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The Curtiss Flying Service planned the new facility to be Chicago's major metropolitan airport, one designed to attract private as well as commercial aircraft. The new airport would be the finest in the Curtiss chain of airfields, which would ultimately stretch from coast to coast. An added attraction was to be a "flying" country club, an idea that was gaining popularity. The firm engaged Chicago architect Andrew N. Rebori, who drew plans for the largest and most luxurious hangar of its day.
Major Rudolph W. "Shorty" Schroeder, vice-president of
Curtiss's midwest operations, was selected to oversee construction
of the new airport. Schroeder had a distinguished record as an aviator
in World War I, having served under flying ace Eddie
Rickenbacker in the 94th Aero Pursuit Squadron. An imposing
man, standing six feet four inches tall, Schroeder gained fame in
the 1920s for setting a number of high altitude records. (During
one attempt, his eyes had been frozen open, leaving him with a distinctive
appearance.) Financing for the project was arranged through a Chicago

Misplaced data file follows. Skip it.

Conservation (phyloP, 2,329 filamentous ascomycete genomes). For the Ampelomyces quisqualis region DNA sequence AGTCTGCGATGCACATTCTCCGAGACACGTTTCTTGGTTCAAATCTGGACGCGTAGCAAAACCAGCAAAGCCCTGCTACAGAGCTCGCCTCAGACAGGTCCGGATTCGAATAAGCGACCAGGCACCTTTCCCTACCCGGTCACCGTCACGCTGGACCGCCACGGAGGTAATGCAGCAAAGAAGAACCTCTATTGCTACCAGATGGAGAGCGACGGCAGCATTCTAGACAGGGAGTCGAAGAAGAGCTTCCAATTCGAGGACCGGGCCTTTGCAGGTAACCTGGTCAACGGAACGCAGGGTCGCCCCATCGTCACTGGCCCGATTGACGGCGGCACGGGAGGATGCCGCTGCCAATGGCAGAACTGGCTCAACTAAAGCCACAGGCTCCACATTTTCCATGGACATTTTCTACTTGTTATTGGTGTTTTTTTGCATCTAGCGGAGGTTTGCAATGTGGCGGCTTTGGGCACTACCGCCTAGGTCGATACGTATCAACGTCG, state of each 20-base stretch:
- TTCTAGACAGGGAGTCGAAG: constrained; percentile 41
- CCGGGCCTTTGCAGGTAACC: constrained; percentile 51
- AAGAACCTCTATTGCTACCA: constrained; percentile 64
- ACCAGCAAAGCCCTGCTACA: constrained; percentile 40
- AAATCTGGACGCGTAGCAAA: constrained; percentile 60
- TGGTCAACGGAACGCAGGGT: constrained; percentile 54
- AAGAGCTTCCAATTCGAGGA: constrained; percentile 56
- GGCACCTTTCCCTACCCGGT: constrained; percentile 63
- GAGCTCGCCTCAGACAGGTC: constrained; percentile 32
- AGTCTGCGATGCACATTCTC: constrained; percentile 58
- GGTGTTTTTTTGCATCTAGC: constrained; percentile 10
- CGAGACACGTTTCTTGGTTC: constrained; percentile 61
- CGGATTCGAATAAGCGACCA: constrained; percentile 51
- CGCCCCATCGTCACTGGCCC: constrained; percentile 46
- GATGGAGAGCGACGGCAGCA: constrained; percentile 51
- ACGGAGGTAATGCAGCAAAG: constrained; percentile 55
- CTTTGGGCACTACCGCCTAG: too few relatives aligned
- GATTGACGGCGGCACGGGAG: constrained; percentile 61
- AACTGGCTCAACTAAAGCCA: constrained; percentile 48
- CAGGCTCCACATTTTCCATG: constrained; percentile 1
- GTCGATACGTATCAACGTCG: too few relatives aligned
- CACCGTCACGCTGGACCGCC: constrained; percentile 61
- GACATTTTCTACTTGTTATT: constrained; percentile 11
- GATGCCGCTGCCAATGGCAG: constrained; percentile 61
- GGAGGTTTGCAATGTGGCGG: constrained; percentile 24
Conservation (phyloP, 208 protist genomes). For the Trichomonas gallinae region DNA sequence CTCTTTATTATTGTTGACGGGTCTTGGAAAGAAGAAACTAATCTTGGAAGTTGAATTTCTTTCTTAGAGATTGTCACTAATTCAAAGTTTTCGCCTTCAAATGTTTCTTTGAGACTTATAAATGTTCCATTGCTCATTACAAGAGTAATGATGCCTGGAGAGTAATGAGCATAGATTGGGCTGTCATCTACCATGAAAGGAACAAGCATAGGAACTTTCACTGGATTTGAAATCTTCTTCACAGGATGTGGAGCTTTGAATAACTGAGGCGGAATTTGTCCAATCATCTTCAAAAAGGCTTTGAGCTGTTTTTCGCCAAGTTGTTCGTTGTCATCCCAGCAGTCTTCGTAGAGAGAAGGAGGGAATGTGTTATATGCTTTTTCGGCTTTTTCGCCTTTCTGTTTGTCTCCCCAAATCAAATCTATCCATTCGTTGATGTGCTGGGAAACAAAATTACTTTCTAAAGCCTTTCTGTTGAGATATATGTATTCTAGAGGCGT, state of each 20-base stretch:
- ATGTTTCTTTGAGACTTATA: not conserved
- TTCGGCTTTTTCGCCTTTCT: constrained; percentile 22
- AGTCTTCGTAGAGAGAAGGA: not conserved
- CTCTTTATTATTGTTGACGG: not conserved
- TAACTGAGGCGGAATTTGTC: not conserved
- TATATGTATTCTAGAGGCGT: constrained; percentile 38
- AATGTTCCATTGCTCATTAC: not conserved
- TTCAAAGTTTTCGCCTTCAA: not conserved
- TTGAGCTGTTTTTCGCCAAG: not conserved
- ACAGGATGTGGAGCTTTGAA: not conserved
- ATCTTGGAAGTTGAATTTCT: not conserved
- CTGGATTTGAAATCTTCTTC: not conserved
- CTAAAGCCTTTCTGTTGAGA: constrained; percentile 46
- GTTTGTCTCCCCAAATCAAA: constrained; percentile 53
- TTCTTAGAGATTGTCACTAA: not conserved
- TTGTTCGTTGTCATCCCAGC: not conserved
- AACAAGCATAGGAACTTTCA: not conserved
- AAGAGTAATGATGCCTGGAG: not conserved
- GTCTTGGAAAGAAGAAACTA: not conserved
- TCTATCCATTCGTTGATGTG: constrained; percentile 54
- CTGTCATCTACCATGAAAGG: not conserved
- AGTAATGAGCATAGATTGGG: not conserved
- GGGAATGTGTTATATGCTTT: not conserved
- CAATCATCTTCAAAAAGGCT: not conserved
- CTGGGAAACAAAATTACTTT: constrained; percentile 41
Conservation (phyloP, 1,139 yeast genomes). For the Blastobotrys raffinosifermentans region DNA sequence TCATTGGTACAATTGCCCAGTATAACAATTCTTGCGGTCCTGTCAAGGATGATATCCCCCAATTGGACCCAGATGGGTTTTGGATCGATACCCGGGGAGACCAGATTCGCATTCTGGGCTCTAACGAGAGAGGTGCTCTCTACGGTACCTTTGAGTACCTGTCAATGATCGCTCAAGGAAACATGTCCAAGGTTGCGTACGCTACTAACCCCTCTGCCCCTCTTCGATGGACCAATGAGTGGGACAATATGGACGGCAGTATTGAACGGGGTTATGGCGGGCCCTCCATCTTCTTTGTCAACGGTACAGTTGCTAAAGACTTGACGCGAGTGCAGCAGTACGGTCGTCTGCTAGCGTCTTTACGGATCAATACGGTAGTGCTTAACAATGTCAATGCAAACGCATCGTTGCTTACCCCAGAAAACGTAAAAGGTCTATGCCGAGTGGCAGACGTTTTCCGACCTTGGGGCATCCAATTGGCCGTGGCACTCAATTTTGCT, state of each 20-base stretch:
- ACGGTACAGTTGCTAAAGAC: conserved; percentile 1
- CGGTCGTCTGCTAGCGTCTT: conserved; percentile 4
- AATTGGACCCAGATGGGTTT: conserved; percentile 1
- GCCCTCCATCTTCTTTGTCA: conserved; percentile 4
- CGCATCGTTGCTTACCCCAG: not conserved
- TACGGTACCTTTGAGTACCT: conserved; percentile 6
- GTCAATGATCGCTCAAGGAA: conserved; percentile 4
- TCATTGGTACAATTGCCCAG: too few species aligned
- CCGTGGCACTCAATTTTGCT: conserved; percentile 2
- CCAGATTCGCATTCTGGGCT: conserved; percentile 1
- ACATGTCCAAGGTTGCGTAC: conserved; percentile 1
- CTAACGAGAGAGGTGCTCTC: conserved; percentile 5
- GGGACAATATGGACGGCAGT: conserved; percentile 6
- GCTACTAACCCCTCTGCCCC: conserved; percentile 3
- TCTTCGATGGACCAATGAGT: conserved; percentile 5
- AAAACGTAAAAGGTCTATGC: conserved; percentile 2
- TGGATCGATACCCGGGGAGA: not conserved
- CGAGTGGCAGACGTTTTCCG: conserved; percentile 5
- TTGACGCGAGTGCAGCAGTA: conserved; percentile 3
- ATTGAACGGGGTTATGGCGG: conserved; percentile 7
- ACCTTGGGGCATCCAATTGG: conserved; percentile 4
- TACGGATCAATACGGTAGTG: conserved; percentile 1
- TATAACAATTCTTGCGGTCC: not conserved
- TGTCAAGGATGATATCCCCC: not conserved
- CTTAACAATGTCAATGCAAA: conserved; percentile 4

bank president, Earle H. Reynolds, with the stipulation that the
field be called Curtiss-Reynolds.
In the autumn of 1929, Curtiss Flying Service's parent company,
Curtiss Aeroplane and Motor Corporation, merged with the Wright
Aeronautical Corporation, merged with the Wright Aeronautical Corporation
to form the giant Curtiss-Wright Corporation. In the years that
followed, the field became known as Curtiss-Wright, Curtiss-Reynolds-Wright,
Curtiss-Chicago, and more often, simply Curtiss.
The field was carved out of leveled farmland, and an elaborate
tile drainage system was installed. Runways of dense turf formed
by a special blend of grass seed proved resilient enough to withstand
the abuse of "tail-dragger" skids on the aircraft. A specially
constructed one-billion-candlepower electric light was installed
at the north end of the field, allowing flight operations after
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